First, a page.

The Garden Guy — Coming into Rare and Colorful Beauty

The beautyberry is in the verbena family and produces exotic looking blooms that attract bees and other pollinators before giving way to dazzling berries. (Photo by Norman Winter)

By Norman Winter

All over the south, America’s most beautiful berry is stunning those who come across it in the wild. Those who have incorporated it into their landscape; however, are in a state of celebration. This berry is non-other than the American beautyberry, Callicarpa Americana.

In North Texas you’ll find it is native in Dallas, Tarrant, Denton, and Grayson Counties but is really not finicky on soil. Though it is native in 14 states, from Missouri, Tennessee to Virginia, Maryland and all states south from Texas to Florida, it has the common name French Mulberry. American beautyberry is an arching deciduous shrub that can reach five to eight feet in height.

Many gardeners are surprised to find it is in the verbena family. Like its other shrubby relatives, it is a pollinator magnet when in bloom. You really have to pay attention, though, to notice the intricately designed blooms as they tend to be hidden by leaves.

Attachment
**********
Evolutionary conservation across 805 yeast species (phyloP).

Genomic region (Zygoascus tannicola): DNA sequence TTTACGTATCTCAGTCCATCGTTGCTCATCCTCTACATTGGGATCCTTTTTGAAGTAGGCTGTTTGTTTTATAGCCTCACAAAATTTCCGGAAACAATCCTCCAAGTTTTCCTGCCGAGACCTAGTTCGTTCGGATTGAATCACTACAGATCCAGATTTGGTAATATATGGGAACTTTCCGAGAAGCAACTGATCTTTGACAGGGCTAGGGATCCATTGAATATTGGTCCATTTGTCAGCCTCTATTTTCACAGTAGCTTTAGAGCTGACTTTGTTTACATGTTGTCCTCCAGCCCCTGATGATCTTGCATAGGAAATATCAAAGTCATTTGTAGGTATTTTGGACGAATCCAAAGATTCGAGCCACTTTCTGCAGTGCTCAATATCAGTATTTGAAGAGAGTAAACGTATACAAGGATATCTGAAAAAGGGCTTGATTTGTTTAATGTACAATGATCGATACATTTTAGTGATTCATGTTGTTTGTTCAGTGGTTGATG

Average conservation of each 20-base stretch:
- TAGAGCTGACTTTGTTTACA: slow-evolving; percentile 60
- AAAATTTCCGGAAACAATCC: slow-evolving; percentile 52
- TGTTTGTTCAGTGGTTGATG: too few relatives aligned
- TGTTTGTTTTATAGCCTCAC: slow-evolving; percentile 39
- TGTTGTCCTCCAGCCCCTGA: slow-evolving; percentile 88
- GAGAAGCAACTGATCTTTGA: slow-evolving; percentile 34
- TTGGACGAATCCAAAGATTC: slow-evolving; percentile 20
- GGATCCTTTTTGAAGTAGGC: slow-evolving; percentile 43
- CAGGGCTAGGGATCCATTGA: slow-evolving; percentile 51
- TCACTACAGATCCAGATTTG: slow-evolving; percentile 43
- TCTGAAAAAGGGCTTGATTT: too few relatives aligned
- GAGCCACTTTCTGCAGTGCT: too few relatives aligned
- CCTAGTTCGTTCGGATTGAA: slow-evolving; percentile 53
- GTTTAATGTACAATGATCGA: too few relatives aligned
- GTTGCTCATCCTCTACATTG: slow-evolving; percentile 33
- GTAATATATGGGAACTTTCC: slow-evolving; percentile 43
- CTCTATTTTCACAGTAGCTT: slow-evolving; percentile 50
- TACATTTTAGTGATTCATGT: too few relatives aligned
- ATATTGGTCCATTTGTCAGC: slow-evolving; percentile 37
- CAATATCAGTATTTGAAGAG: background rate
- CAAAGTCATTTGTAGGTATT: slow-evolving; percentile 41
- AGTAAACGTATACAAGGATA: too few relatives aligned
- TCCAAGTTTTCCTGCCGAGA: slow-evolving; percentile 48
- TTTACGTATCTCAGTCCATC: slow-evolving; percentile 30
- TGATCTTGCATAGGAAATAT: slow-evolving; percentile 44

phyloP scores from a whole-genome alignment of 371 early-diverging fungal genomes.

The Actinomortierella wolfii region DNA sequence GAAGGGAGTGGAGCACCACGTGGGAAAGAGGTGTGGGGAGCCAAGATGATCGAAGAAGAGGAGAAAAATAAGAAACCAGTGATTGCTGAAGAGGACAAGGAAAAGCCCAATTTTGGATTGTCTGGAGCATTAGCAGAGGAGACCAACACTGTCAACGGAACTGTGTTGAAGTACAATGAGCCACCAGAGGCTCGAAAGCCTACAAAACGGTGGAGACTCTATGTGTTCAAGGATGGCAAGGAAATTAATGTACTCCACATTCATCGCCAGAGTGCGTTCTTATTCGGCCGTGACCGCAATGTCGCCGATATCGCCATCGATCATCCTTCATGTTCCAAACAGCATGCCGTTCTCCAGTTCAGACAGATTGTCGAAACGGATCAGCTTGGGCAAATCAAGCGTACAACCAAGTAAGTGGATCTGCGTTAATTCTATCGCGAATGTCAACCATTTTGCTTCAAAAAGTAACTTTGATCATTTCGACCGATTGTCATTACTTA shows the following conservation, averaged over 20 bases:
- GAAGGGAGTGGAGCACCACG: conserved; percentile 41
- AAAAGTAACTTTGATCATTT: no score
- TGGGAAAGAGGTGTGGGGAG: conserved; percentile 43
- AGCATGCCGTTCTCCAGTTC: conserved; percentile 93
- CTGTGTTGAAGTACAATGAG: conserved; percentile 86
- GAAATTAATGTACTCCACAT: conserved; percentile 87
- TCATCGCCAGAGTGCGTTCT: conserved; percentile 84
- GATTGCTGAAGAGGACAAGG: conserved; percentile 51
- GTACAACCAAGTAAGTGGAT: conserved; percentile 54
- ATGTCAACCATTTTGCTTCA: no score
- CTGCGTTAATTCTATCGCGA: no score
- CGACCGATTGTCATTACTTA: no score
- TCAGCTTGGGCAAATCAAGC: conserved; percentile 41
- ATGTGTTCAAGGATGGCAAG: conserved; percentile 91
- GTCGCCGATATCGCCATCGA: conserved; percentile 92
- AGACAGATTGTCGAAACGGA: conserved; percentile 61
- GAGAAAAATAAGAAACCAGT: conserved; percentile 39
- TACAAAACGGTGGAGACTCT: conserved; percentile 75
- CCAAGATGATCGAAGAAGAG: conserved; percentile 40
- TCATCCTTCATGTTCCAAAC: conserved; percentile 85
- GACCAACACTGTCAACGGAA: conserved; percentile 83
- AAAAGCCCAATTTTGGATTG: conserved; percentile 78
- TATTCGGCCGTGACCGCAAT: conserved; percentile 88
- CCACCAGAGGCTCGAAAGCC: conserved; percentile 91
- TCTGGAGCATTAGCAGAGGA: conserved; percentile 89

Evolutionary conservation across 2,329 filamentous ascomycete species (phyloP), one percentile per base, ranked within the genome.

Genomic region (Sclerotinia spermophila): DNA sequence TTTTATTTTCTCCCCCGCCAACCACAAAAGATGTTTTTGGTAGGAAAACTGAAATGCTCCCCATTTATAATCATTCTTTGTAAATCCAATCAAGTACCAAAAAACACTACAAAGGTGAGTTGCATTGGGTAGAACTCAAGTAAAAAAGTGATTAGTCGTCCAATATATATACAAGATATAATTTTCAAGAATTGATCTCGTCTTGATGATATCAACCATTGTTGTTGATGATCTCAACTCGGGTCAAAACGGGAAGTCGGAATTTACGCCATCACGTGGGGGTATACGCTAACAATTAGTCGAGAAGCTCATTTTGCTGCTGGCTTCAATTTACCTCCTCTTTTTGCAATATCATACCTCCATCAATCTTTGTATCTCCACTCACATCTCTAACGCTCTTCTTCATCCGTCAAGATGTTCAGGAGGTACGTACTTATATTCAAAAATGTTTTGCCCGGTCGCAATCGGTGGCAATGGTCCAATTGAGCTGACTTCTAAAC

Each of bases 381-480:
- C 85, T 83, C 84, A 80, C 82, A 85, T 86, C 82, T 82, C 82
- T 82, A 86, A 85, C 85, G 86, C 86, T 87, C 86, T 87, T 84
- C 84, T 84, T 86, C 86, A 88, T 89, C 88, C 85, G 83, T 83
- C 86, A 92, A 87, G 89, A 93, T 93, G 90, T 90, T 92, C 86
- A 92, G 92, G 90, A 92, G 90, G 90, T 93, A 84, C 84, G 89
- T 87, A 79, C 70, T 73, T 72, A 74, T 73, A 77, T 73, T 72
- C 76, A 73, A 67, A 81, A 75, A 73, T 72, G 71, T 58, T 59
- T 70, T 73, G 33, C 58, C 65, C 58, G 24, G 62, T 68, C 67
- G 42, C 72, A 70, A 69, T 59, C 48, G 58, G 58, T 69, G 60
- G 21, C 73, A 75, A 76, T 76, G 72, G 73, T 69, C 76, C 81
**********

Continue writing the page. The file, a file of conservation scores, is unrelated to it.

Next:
Amazingly, the blooms are quickly followed by hundreds of glistening berries.

The berries that catch our eye most often are those with the richest purple, a color fit for royalty. You’ll typically find them more prevalent in moist areas with richer soils of the forest floor but will work in the landscape in typical garden soils.

According to the USDA, the berries are eaten by over 40 species of birds. Mockingbirds, Brown Thrashers, American Robins and Eastern Towhees are a few of the notable birds you may find devouring the fruit and of even greater interest to North Texas farmers and ranchers is that it is relished by Bob White Quail.

To read more pick up a copy of the September 2018 NTFR issue. To subscribe call 940-872-5922.

Beauty berries make wonderful companions with shrubs like the variegated Kaleidoscope abelia. (Photo by Norman Winter)